It’s not often that United beats one of the other major International airlines, but during a recent trip, my experiences on United bettered Qantas on many of the touch points. Of course, this is sample of one and not necessarily representative of anything other than one isolated trip.
I traveled between LAX to Melbourne on United’s Boeing Dreamliner using 80,000 business-saver miles, and back to LAX from Sydney three weeks later on a paid ($2017) Qantas Airbus A380, both business class. In between we had a wonderful trip to New Zealand, which I’ll save for another column.
A day prior to the flight to Melbourne, it was easy to check in using the UA app, view, and change my seat assignments.The airline provided plenty of reminders before flight time regarding gate and boarding time. That was in stark contrast to Qantas’ buggy app and website that I’ll get to later.
We arrived early for the flight and discovered United’s new Polaris LAX airport lounge, but in spite of receiving those numerous flight updates, the lounge and its extensive food offerings was a secret. Maybe that explains why it was so empty. Had we been aware we wouldn’t have stopped for dinner on the way. The lounge even had sit down service with waiters offering choices from a large menu.
United’s flight 98 left right on time and the seating in this Polaris configuration was superb. The compartment-like business seat is well designed, comfortable and had plenty of storage spots for a bag, shoes, and other miscellaneous items. The plugs for charging were conveniently located over my shoulder. While some report the noise level is high on this aircraft, I used a pair of Bang & Olufsen H9i ANC headphones and didn’t notice.
The UA flight arrived early into Melbourne Airport and customs clearance was quick and easy. The one problem with Melbourne airport is no one could tell me where to get my Uber. I think the taxi dispatcher purposely sent me to the wrong area!
I returned to LAX via a connecting flight from Wellington, NZ to Sydney. The reservation was made through Expedia to get a terrific price ($2100 one way). I had a 90-minute connection that Qantas confirmed was plenty of time and perfectly legal.
Twenty-four hours before flight time I tried to check in on the Qantas website as well as on the app, but both were full of problems, both technical and confusing user interfaces. Qantas had not assigned seats for our Sydney to LAX leg, so I tried doing that on-line. As expected, it required us to enter a load of personal information including passports, birthday, etc. before allowing us to select seats. But when we clicked on “select seats,” we got a spinner that eventually returned a message. “Problem assigning seats, try again.” We clicked on the try again box and some of the information we had filled in now had to be filled in all over again. We never were able to retrieve either boarding passes nor select our seats.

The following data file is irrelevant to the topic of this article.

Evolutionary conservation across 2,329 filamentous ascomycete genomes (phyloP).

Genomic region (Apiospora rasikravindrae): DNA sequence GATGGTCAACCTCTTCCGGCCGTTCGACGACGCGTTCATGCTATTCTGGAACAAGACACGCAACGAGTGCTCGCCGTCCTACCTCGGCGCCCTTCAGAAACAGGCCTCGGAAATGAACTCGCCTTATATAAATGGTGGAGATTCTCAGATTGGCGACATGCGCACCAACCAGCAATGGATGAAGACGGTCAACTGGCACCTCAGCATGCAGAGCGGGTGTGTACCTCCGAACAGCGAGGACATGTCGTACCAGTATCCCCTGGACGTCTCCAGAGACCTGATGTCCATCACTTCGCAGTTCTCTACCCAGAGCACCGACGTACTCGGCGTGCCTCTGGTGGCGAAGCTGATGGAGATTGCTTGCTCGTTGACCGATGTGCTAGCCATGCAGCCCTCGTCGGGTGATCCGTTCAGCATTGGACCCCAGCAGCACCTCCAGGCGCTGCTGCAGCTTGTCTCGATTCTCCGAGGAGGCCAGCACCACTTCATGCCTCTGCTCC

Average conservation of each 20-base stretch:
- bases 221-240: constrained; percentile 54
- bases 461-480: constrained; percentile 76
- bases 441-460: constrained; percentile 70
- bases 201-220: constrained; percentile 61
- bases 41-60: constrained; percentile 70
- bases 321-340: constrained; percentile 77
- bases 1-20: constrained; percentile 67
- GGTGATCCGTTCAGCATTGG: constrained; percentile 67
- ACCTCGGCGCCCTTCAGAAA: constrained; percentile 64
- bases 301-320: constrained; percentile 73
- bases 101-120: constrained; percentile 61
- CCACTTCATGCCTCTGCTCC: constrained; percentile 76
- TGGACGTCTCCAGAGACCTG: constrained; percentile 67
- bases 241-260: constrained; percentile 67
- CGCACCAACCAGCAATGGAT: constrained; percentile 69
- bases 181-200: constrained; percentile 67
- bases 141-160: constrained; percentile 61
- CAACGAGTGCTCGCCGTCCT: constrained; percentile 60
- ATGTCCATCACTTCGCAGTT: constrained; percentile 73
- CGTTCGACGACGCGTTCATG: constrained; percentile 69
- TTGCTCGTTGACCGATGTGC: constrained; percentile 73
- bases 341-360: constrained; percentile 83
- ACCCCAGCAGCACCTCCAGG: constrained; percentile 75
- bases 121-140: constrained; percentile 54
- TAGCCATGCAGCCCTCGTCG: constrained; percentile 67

The morning before leaving for the airport I checked the app, and surprisingly the boarding passes showed up with my wife and my seats assigned a row apart and across the aisle. It was not possible to change the seats.
But there was a lot of anxiety on the first leg of the return flight out of Wellington. Boarding time came and went, and fifteen minutes later, the gate agent made an announcement that there would be a further delay. Apparently there were two issues: the pilot was late and then another delay resulted from the entertainment system not working. Many of the passengers were on connecting flights and asked the agent if we could vote to leave without further delay and forsake the in-flight movies. Perhaps, the pilot got the message; we took off about 50 minutes late with no entertainment system.
Before we left, the gate agent said that we’d have plenty of time and we’d be met by an agent in Sydney to escort the connecting passengers to the next gate. But once we landed, parked at a remote gate, and got bussed to the International terminal, there was no one waiting for us. We had 20 minutes to run quite a distance across the terminal to the our gate. Along the way we encountered a tortuous path through a duty-free store, poor gate markings, and another security screening.
Fortunately, we made it to the gate about five minutes before the flight’s scheduled departure and joined the line that was just completing boarding about 15 minutes behind schedule.
Business class is on the upper level of the A380 and provided plenty of space and good comfort. But the design of the seats were not as space efficient as the United Dreamliner, with the seats lined up one next to the other and had a design reminiscent of older generation planes.
Service and food on both airlines were similar – nothing exceptional – but the Qantus entertainment system was a little more dated. UA offered WiFi over the ocean (from Panasonic), while Qantas had no WiFi.
In reality, it’s hard to complain about either airline, but the United experience overall was more enjoyable, perhaps in part because of no connection. The seats were more comfortable, it had more modern amenities, and a much better on-line experience. We’re used to reading reports of just the opposite, where United provides poor communications, is late, and provides worse service than its international competitors, so maybe this really is newsworthy.